Forecast Informed Reservoir Operations

FIRO is a reservoir-operations strategy that better informs decisions to retain or release water by integrating additional flexibility in operation policies and rules with enhanced monitoring and improved weather and water forecasts (American Meteorological Society; 2020).

FIRO is being developed and tested as a collaborative effort in the Russian River Basin (Lake Mendocino), the Santa Ana River Basin (Prado Dam), and the Yuba-Feather Rivers Basin that engages experts and stakeholders in civil engineering, hydrology, meteorology, biology, economics and climate from several federal, state and local, universities and others. There is significant interest and support for developing FIRO at other appropriate locations in the Western U.S. and elsewhere.

Lake Mendocino
Prado Dam

Greg Woodside

(Orange County Water Distrcit)

F. Martin Ralph

(Center for Western Weather and Water Extremes at Scripps Institution of Oceanography)

Jay Jasperse

(Sonoma Water)

Michael Anderson

(California Department of Water Resources)

Cary Talbot

(US Army Corps of Engineers)

Alan Haynes

(Caifornia Nevada River Forecast Center, NWS)

Rene Vermeeren

(US Army Corps of Engineers)

Jon Sweeten

(US Army Corps of Engineers)

James Tyler

(Orange County Public Works)

Ken Corey

(US Fish and Wildlife Service)

Adam Hutchinson

(Orange County Water District)

Arleen O’Donnell

(Eastern Research Group)

Robert Hartman

(RKH Consulting Services)

Forest Cannon

(Center for Western Weather and Water Extremes)

Prado Dam Work Plan

Prado FIRO Fact Sheet

Prado Dam

Figure 1. Map of the Santa Ana River Watershed.

To increase the efficiency of stormwater capture at Prado Dam, CW3E is collaborating with the Orange County Water District (OCWD) and U.S. Army Corps of Engineers (USACE), Los Angeles District to see if the lessons learned implementing FIRO at Lake Mendocino can be transferred and applied to the Santa Ana River Watershed. Prado Dam is located in Riverside County near the City of Corona at the upper end of the Lower Santa Ana River Canyon, about 30.5 miles (49 kilometers) upstream of the Pacific Ocean (see figure 1). This natural constriction controls 2,255 square miles (5,840 square kilometers) of the 2,450 square mile (6345 square kilometer) Santa Ana River watershed.

Prado Dam, constructed in April 1941 by the USACE, Los Angeles District, is the downstream element of the Santa Ana River flood control system and provides flood control and water conservation storage for Orange County, California. Since its construction, OCWD and the USACE have worked together to maximize the capture of stormwater behind the dam, an important source of water supply to the Orange County Groundwater Basin. Currently, OCWD is allowed to temporarily conserve up to 10,000 acre-feet (AF) of water behind the dam during flood season (Oct-Feb.) and 20,000 acre-feet of water in the non-flood season (March-Sept) (figure 2). FIRO is being studied to assess the feasibility of allowing 20,000 AF of water to be conserved behind the dam year-round.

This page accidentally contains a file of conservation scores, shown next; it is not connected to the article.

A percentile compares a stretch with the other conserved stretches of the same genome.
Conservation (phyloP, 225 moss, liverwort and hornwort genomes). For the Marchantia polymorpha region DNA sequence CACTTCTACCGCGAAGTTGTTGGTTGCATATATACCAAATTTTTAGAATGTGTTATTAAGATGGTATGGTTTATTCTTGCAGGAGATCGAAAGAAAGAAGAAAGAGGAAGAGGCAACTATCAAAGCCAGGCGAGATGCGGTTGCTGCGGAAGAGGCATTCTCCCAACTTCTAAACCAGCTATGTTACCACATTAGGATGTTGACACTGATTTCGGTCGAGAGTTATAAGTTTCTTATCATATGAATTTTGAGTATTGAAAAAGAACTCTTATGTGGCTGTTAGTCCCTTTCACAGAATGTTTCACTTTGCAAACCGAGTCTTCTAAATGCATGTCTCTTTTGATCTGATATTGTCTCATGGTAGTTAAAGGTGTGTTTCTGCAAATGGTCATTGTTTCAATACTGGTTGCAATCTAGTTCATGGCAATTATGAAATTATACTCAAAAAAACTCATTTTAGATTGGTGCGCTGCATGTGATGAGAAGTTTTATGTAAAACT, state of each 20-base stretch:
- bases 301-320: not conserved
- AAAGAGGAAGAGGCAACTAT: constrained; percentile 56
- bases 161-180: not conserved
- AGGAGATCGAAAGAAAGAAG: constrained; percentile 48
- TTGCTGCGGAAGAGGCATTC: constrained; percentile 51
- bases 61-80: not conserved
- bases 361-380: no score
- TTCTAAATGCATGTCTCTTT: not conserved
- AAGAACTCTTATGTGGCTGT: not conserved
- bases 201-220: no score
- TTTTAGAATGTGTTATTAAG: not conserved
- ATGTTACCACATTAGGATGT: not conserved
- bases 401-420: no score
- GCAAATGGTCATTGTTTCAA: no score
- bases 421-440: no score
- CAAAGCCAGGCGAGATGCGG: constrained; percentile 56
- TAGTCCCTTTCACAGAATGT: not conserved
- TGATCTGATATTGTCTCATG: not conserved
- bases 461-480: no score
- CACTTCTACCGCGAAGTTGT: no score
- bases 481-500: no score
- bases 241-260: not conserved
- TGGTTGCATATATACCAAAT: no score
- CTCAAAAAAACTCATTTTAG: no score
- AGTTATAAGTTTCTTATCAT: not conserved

Figure 2. Current water conservation pool program at Prado Dam. Source: OCWD

The purpose of Prado Dam is to collect runoff from uncontrolled drainage areas upstream along with releases from other storage facilities. Generally, when the water surface elevation in the reservoir pool is below the top of the buffer pool elevation (498.0 feet during the flood season, 505.0 feet during the non-flood season), water conservation releases are made to help fill the groundwater recharge facilities. When the water level in the reservoir exceeds the buffer pool, flood control releases are made in an effort to drain the reservoir back to the top of the buffer pool as quickly and safely as possible. Recently, the existing dam and reservoir have been enlarged and the release capacity of the outlet has been increased to provide additional capacity for storage of flood waters and sediments and to take advantage of the increased downstream channel capacity. Once the ongoing construction of the Corps of Engineers’ Santa Ana River project (Reach 9 Project) is completed, the new outlet works will allow for increased flood control releases and greatly improve the level of flood protection to the communities of Orange County in the Santa Ana River flood plain.

Over the past 25 years, OCWD has captured and recharged an average of 55,000 AF of stormwater per year, with a maximum of 117,000 AF in 1995. For planning purposes, OCWD estimates that 40,000 AF of stormwater will be captured and recharged in an average year. This represents enough water for 320,000 people annually. For comparison, the cost to purchase imported water to replace this supply is approximately $40 million. Further, the decreasing reliability of imported water due to the fragile Bay-Delta, oversubscribed Colorado River, and changes in weather patterns make the capture of local stormwater even more important.

Figure 3. Precipitation over the Santa Ana River Watershed (lower blue line), outflow (orange), inflow (green), and water surface elevation (upper blue) at Prado Dam during February 2017. Source: OCWD

In February 2017, a strong atmospheric river made landfall over the Santa Ana River Watershed and produced significant precipitation. Prior to the event, the USACE released approximately 6,500 AF of previously captured stormwater to create additional storage. This water was released at a rate more than 4,000 cfs, meaning most of the water was not captured by groundwater recharge plants and flowed into the Pacific Ocean. When the AR made landfall the peak inflow to Prado Dam reached 7,000 cfs. After the event, about 900 AF on unused storage space remained, representing approximately $1 million worth of water that was not captured (figure 3).

American Meteorological Society, cited 2020: Forecast-informed reservoir operations. Glossary of Meteorology. [Available online at]